TB transmission, Symptoms Rise In Nigeria With 157,000 Deaths
The Director, National Tuberculosis and Leprosy Control (NTLC) programme, Mrs. Idara Uko has said that 157,000 people are estimated to have died from tuberculosis, as transmission and symptoms continue to rise.
Uko raised the alarm Tuesday at a media training for States’ health correspondents and reporters on tuberculosis (TB) at the Emergency Operational Centre, Maiduguri.
According to her, TB is an airborne infectious disease caused by the germ; mycobacterium that affects the lungs and other parts of the body.
“TB is also one of the top 10 causes of death globally,” she said, adding that according to the WHO report of 2020, Nigeria is rated first in Africa and 6th globally among the 30 high-burden countries.
While lamenting TB rise in transmission, Uko said: “Nigeria is also on the list of 14 countries with the triple burden of TB, HIV associated TB and multiple resistant drugs.”
She noted that Nigeria has been rated among the 14 countries with a high burden of TB.
According to her, only 31% or 138,573 TB cases of existing patients were recorded in 2020 by the National Harmonization Data.
She said there are 69% of TB patients in communities across the country that are either not treated or notified to authorities.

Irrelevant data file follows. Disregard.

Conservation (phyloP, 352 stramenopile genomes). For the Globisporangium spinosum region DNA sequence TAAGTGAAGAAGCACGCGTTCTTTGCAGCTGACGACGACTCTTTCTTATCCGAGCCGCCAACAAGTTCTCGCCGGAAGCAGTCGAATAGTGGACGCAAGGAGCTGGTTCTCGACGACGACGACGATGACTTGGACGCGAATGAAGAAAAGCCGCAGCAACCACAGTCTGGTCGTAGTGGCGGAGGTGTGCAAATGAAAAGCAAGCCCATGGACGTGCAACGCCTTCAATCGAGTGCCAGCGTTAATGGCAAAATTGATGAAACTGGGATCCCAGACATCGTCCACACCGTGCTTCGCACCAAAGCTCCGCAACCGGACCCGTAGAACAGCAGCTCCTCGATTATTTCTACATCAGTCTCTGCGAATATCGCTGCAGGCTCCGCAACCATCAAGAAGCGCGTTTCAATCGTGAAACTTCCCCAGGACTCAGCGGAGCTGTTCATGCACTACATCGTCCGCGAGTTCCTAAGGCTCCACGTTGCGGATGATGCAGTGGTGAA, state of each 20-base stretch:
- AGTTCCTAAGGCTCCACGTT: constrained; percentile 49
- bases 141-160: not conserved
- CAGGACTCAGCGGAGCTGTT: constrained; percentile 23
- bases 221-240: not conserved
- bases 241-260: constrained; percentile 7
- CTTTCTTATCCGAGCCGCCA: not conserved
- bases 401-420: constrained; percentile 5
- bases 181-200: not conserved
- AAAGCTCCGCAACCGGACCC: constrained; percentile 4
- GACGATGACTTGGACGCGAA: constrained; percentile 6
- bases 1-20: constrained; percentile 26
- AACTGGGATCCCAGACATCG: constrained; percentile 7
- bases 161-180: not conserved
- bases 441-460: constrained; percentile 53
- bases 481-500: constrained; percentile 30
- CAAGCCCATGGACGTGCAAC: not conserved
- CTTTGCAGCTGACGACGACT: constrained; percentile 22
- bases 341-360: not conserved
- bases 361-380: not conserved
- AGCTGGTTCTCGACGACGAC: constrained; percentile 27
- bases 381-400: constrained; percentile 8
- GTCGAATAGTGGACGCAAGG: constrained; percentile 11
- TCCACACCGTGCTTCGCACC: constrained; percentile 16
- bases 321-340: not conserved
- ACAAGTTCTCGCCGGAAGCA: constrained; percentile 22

“A case of untreated pulmonary TB can infect a maximum of15 persons a year,” she warned.
While reviewing the World Health Organization (WHO) global report for 2020, she said that TB kills a Nigerian every hour, while 47 people develop active TB every hour, including seven children.
She warned that; “the Knowledge of TB transmission, symptoms and prevention is still low,” as its symptoms comprise coughing for two weeks with loss of weight and night sweats and low fever
According to her, even though TB is spread through the air, persistent cough for two weeks or more could be the contraction of the disease.
She therefore urged the people for diagnosis and treatment, as they are free of charge in all DOTS and DR-TB treatment centres.
She declared that TB is completely curable if detected and treated early by calling a toll-free line of 3340.